Big Tech’s prof­its wan­ing?

In­vestors yet to come to grips with per­ma­nent lower mar­gins

Weekend Argus (Saturday Edition) - - FRONT PAGE - SHIRA OVIDE

IN­VESTORS love Big Tech for the com­bi­na­tion of growth, com­pet­i­tive “moats” and fat profit mar­gins. But would their feel­ings be so strong if tech gi­ants’s mar­gins were a lit­tle less plump?

A theme in re­cent earn­ings from Ap­ple, Google, Ama­zon and Face­book has been ris­ing costs from changes in strat­egy or the hunt for their next big busi­nesses.

This could be savvy in­vest­ing in the fu­ture, but all four are at or near record stock prices and in­vestors may be dis­ap­pointed if they’re bet­ting on cur­rent lev­els of prof­itabil­ity per­sist­ing.

Ap­ple stock touched an all­time high on Wed­nes­day on the heels of strong re­sults. Ap­ple ex­ec­u­tives are en­thu­si­as­tic about its new­est prod­ucts and the com­pany con­tin­ues to swim in profit. But Ap­ple is get­ting a bit less flush.

In its most re­cent quar­ter, op­er­at­ing profit as a share of rev­enue was the low­est in nine years be­cause Ap­ple is splurg­ing more in ar­eas like re­search and de­vel­op­ment. Its op­er­at­ing ex­penses in the last 12 months were nearly 12% of rev­enue, the high­est per­cent­age in seven years.

Chief ex­ec­u­tive Tim Cook has de­flected pre­vi­ous ques- tions about what ex­actly Ap­ple is spend­ing money on, but he has said the com­pany is “mak­ing a big in­vest­ment” in tech­nol­ogy for au­tonomous sys­tems, in­clud­ing driver­less cars.

Ei­ther way, share­hold­ers are pick­ing up the cheque now for in­vest­ments that may not pay off for years.

At Ama­zon, shares fell last week after in­vestors re­alised – be­lat­edly – that prof­its aren’t go­ing to rain from the com- pany’s Seat­tle head­quar­ters. Spend­ing on mer­chan­dise ware­houses, web video pro­gram­ming and com­puter data cen­tres slimmed its op­er­at­ing profit mar­gin to 1.7%.

Un­like its peers, Ama­zon ex­pands its ware­houses and data cen­tres through cap­i­tal leases and when those costs are in­cluded, its free cash flow was $1.5 bil­lion in the past 12 months.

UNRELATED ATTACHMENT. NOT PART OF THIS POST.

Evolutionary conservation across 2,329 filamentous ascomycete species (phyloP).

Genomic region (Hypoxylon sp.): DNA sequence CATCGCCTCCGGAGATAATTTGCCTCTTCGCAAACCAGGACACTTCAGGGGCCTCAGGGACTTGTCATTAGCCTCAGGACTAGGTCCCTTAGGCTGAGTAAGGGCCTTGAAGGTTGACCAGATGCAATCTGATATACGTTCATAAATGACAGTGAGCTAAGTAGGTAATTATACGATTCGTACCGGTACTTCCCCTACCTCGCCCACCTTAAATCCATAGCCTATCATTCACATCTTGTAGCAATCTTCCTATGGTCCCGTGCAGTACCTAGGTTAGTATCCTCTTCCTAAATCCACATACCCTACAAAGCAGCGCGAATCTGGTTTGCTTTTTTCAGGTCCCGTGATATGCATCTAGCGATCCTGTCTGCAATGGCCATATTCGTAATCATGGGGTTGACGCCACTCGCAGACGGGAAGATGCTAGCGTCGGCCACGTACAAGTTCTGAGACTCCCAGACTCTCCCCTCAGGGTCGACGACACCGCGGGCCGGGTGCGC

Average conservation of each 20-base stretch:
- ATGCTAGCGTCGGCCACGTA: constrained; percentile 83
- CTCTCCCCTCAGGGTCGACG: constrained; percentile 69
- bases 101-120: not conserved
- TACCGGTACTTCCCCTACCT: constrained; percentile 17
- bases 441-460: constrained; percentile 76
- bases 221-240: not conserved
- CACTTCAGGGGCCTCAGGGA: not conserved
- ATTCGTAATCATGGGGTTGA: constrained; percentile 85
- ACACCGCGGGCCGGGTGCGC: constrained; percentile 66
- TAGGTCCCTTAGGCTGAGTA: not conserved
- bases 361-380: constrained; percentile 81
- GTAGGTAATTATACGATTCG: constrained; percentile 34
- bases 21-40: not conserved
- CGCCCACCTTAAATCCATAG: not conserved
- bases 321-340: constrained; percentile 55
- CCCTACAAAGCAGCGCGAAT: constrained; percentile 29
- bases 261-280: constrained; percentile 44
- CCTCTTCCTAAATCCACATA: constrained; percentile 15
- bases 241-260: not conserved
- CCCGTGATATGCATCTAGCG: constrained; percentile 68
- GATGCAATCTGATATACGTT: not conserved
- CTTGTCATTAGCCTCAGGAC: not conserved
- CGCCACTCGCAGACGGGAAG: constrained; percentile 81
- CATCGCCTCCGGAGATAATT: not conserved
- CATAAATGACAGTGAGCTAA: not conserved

That means out of ev­ery $1 com­ing into Ama­zon, it’s left with one cent after ac­count­ing for all its cash ex­penses.

Ama­zon hasn’t said much about its pend­ing ac­qui­si­tion of Whole Foods, but it’s safe to guess that will re­quire a spend­ing splurge. It isn’t cheap to ful­fil the bound­less am­bi­tions of chief ex­ec­u­tive Jeff Be­zos. After the earn­ings re­port, Wall Street scaled back its ex­pec­ta­tions of Ama­zon’s prof­its.

Face­book and Google tend to have high profit mar­gins, but even their busi­nesses are shifting in ways that change this. Google’s par­ent com­pany Al­pha­bet is hand­ing over chunks of its rev­enue to part­ners, like the com­pa­nies that make YouTube videos and own­ers of web browsers such as Ap­ple that pro­vide por­tals for Google searches.

Google in the sec­ond quar­ter handed over more than 22% of its rev­enue to these part­ners. Google’s rev­enue is grow­ing quickly from ads in YouTube videos and mo­bile searches, but that still means each dol­lar of fu­ture sales comes with thin­ner mar­gins.

Face­book’s mis­sion to become a TV-like des­ti­na­tion will squash its mar­gins too. Face­book is plan­ning to share more rev­enue with com­pa­nies that agree to make videos for its news feed.

Video ads “al­most cer­tainly will be a lower mar­gin source of rev­enue than the cur­rent thing that we do”, Face­book chief ex­ec­u­tive Mark Zucker­berg said.

These com­pa­nies’ ab­so­lute prof­its are all still climb­ing and that may mat­ter more to in­vestors than their mar­gins. Still, I’m not sure in­vestors have come to grips with the pos­si­bil­ity that Big Tech may have per­ma­nently lower-mar­gin fu­tures. – Bloomberg

PIC­TURES: REUTERS

Face­book’s mis­sion to become a TV-like des­ti­na­tion will af­fect prof­its.

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